Cost of College Changing how HHS Students Apply

Trevor P

By Trevor Perkins

The increasing cost of college and fear of student loan debt have changed how students at Hopkinton High School approach applying to colleges. These factors have led to increased awareness of tuition costs and an increase in applications to more affordable state schools.

The University of Massachusetts Amherst has seen in an immense increase in applications. The Boston Globe reported that from 2005 to 2013, the number of applications went from 20,000 to 34,000. The average overall cost of attending UMass as an in-state student is approximately $23,000 dollars, much lower than competing private schools in the area. Boston University, for example, has an estimated total expense of over $60,000.

Head of Guidance Adelaide Greco discusses how the guidance departments factors into students college plans Photo by Trevor Perkins
Head of Guidance Adelaide Greco discusses how the guidance departments factors into students college plans
Photo by Trevor Perkins

In addition, the increased number of applicants to more affordable public instituitions has lowered the acceptance rates of said institutions. UMass is down from about 80% in 2005, to about 63% in 2013, the latter statistic being only slightly higher than Boston University.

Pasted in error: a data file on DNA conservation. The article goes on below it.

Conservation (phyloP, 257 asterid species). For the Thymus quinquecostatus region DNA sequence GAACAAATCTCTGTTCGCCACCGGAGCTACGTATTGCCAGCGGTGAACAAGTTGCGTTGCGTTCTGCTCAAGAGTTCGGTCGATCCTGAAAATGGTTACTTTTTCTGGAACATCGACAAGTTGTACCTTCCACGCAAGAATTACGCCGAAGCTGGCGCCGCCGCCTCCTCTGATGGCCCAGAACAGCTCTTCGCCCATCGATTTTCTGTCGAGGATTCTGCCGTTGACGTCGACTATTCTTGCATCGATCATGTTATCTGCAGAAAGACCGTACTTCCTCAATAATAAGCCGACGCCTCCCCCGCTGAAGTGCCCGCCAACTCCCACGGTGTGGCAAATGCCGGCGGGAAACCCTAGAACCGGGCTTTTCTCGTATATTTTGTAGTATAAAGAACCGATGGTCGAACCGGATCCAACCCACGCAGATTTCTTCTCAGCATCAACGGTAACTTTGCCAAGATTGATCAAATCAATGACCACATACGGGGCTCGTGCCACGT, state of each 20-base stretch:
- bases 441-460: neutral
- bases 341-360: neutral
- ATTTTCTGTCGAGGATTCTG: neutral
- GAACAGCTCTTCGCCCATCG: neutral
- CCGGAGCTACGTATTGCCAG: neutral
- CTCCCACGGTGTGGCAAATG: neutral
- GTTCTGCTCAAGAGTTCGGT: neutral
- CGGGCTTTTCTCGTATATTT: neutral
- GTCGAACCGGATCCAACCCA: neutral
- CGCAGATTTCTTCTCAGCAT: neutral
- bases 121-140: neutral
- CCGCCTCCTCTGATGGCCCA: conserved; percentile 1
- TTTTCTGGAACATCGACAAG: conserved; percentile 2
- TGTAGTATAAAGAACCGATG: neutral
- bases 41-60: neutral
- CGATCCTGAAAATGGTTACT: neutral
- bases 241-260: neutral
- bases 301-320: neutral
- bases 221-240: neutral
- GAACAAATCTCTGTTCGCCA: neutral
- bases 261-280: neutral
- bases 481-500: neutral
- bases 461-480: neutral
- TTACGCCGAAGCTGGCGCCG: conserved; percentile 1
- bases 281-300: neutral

Adelaide Greco, head of the guidance department, also added, “now, more students are conscious about the cost of college. I would say fifteen years ago that didn’t come up as much and people were surprised when they looked at a college they realized they couldn’t afford. I think everybody is now much more aware of the costs and how much debt they can take on.”

Since 1978, the cost of a higher education has increased by 1,125%, according to Bloomberg. In addition, the National Center for Education Statistics has reported that between the 2001-02 and 2011-12 academic years, the prices for undergraduate, room, board, and tuition have increased by 40% at public institutions, and 28% at private institutions.

Junior Erick Landreth ponders what he steps he will take to afford college next year. Photo by Trevor Perkins,
Junior Erick Landreth ponders what he steps he will take to afford college next year. Photo by Trevor Perkins,

Students not only now fear the cost of the college, but the debt they must take on to pay for it. “I cannot just choose whichever college I would like go, I don’t have that flexibility. I already know I will have to take out significant student loans, and try for as many scholarships as possible,” says Junior Erick Landreth.

In recent years, student loans have become a major issue in the United States. National student loan debt stands at a record 1.2 trillion dollars, with the average borrower owing twenty nine thousand dollars, according to a CNN Money article. Student loan debt has surpassed credit card debt as the leading form of debt taken on by consumers in America.

“If you come out of college with fifteen to thirty thousand dollars worth of debt, you will probably be able to manage that. However, if you come out with sixty thousand dollars worth of debt, and up, you’re talking about living at home for a lot longer, and it may preclude you from possibly going to a grad or med school,” adds Greco.

Hopkinton High School guidance counselor, Cheryl Elder, says,“I think it is making them more thoughtful about their secondary plans. Students make their decisions for a number of reasons, but now, certainly, finances are the top reason.”

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